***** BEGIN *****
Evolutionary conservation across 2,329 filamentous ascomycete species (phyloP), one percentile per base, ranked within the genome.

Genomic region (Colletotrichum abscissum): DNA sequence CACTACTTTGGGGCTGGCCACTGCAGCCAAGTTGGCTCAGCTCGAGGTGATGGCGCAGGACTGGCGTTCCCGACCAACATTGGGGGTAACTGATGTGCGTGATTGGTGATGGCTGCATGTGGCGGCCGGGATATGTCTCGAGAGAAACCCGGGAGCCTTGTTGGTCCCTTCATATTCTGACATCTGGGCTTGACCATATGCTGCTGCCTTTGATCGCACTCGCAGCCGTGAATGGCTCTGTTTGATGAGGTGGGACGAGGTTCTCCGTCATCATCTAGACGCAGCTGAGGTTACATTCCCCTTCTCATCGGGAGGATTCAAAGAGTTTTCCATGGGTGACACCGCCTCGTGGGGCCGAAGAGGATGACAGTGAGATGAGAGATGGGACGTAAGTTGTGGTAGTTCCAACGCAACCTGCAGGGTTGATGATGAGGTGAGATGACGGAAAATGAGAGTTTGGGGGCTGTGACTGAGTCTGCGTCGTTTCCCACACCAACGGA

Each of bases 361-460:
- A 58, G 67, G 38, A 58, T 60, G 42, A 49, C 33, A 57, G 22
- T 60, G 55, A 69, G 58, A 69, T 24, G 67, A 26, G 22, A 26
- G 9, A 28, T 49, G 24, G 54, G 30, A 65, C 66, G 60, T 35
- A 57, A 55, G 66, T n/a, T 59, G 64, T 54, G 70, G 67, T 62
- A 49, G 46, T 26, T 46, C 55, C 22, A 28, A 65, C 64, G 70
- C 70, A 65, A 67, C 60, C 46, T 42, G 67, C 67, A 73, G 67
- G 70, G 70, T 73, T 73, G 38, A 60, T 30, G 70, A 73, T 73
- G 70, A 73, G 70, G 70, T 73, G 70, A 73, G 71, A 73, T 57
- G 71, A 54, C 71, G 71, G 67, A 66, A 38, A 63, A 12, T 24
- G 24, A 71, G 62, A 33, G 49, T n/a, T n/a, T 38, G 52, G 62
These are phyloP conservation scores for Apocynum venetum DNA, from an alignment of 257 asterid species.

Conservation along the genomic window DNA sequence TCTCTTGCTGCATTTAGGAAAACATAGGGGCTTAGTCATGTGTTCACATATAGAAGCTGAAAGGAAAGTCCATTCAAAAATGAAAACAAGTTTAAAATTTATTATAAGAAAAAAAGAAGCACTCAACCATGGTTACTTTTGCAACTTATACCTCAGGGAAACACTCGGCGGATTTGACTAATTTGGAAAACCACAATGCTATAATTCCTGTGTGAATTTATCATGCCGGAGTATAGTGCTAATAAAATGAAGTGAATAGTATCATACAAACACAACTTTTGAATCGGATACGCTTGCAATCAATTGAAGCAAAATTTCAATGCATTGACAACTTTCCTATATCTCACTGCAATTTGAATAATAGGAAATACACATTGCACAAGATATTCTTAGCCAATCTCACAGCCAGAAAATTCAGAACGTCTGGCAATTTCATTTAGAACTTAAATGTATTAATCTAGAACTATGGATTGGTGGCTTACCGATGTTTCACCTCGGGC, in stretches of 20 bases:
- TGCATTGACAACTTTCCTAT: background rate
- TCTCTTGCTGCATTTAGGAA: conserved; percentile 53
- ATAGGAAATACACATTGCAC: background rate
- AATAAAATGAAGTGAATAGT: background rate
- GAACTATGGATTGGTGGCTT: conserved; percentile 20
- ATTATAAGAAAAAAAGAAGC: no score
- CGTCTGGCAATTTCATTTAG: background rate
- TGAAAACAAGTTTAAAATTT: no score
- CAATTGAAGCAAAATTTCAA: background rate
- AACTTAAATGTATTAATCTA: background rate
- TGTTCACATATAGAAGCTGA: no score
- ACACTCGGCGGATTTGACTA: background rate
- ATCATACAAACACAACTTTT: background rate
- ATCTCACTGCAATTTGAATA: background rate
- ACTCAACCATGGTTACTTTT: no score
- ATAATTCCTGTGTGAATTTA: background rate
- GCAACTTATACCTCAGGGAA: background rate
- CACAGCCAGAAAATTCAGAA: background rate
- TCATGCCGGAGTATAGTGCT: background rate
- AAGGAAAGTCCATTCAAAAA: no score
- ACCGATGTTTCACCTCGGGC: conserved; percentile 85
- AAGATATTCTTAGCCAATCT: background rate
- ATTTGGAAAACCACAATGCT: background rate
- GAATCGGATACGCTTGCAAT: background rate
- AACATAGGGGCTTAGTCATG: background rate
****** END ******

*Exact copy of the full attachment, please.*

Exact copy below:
Evolutionary conservation across 2,329 filamentous ascomycete species (phyloP), one percentile per base, ranked within the genome.

Genomic region (Colletotrichum abscissum): DNA sequence CACTACTTTGGGGCTGGCCACTGCAGCCAAGTTGGCTCAGCTCGAGGTGATGGCGCAGGACTGGCGTTCCCGACCAACATTGGGGGTAACTGATGTGCGTGATTGGTGATGGCTGCATGTGGCGGCCGGGATATGTCTCGAGAGAAACCCGGGAGCCTTGTTGGTCCCTTCATATTCTGACATCTGGGCTTGACCATATGCTGCTGCCTTTGATCGCACTCGCAGCCGTGAATGGCTCTGTTTGATGAGGTGGGACGAGGTTCTCCGTCATCATCTAGACGCAGCTGAGGTTACATTCCCCTTCTCATCGGGAGGATTCAAAGAGTTTTCCATGGGTGACACCGCCTCGTGGGGCCGAAGAGGATGACAGTGAGATGAGAGATGGGACGTAAGTTGTGGTAGTTCCAACGCAACCTGCAGGGTTGATGATGAGGTGAGATGACGGAAAATGAGAGTTTGGGGGCTGTGACTGAGTCTGCGTCGTTTCCCACACCAACGGA

Each of bases 361-460:
- A 58, G 67, G 38, A 58, T 60, G 42, A 49, C 33, A 57, G 22
- T 60, G 55, A 69, G 58, A 69, T 24, G 67, A 26, G 22, A 26
- G 9, A 28, T 49, G 24, G 54, G 30, A 65, C 66, G 60, T 35
- A 57, A 55, G 66, T n/a, T 59, G 64, T 54, G 70, G 67, T 62
- A 49, G 46, T 26, T 46, C 55, C 22, A 28, A 65, C 64, G 70
- C 70, A 65, A 67, C 60, C 46, T 42, G 67, C 67, A 73, G 67
- G 70, G 70, T 73, T 73, G 38, A 60, T 30, G 70, A 73, T 73
- G 70, A 73, G 70, G 70, T 73, G 70, A 73, G 71, A 73, T 57
- G 71, A 54, C 71, G 71, G 67, A 66, A 38, A 63, A 12, T 24
- G 24, A 71, G 62, A 33, G 49, T n/a, T n/a, T 38, G 52, G 62
These are phyloP conservation scores for Apocynum venetum DNA, from an alignment of 257 asterid species.

Conservation along the genomic window DNA sequence TCTCTTGCTGCATTTAGGAAAACATAGGGGCTTAGTCATGTGTTCACATATAGAAGCTGAAAGGAAAGTCCATTCAAAAATGAAAACAAGTTTAAAATTTATTATAAGAAAAAAAGAAGCACTCAACCATGGTTACTTTTGCAACTTATACCTCAGGGAAACACTCGGCGGATTTGACTAATTTGGAAAACCACAATGCTATAATTCCTGTGTGAATTTATCATGCCGGAGTATAGTGCTAATAAAATGAAGTGAATAGTATCATACAAACACAACTTTTGAATCGGATACGCTTGCAATCAATTGAAGCAAAATTTCAATGCATTGACAACTTTCCTATATCTCACTGCAATTTGAATAATAGGAAATACACATTGCACAAGATATTCTTAGCCAATCTCACAGCCAGAAAATTCAGAACGTCTGGCAATTTCATTTAGAACTTAAATGTATTAATCTAGAACTATGGATTGGTGGCTTACCGATGTTTCACCTCGGGC, in stretches of 20 bases:
- TGCATTGACAACTTTCCTAT: background rate
- TCTCTTGCTGCATTTAGGAA: conserved; percentile 53
- ATAGGAAATACACATTGCAC: background rate
- AATAAAATGAAGTGAATAGT: background rate
- GAACTATGGATTGGTGGCTT: conserved; percentile 20
- ATTATAAGAAAAAAAGAAGC: no score
- CGTCTGGCAATTTCATTTAG: background rate
- TGAAAACAAGTTTAAAATTT: no score
- CAATTGAAGCAAAATTTCAA: background rate
- AACTTAAATGTATTAATCTA: background rate
- TGTTCACATATAGAAGCTGA: no score
- ACACTCGGCGGATTTGACTA: background rate
- ATCATACAAACACAACTTTT: background rate
- ATCTCACTGCAATTTGAATA: background rate
- ACTCAACCATGGTTACTTTT: no score
- ATAATTCCTGTGTGAATTTA: background rate
- GCAACTTATACCTCAGGGAA: background rate
- CACAGCCAGAAAATTCAGAA: background rate
- TCATGCCGGAGTATAGTGCT: background rate
- AAGGAAAGTCCATTCAAAAA: no score
- ACCGATGTTTCACCTCGGGC: conserved; percentile 85
- AAGATATTCTTAGCCAATCT: background rate
- ATTTGGAAAACCACAATGCT: background rate
- GAATCGGATACGCTTGCAAT: background rate
- AACATAGGGGCTTAGTCATG: background rate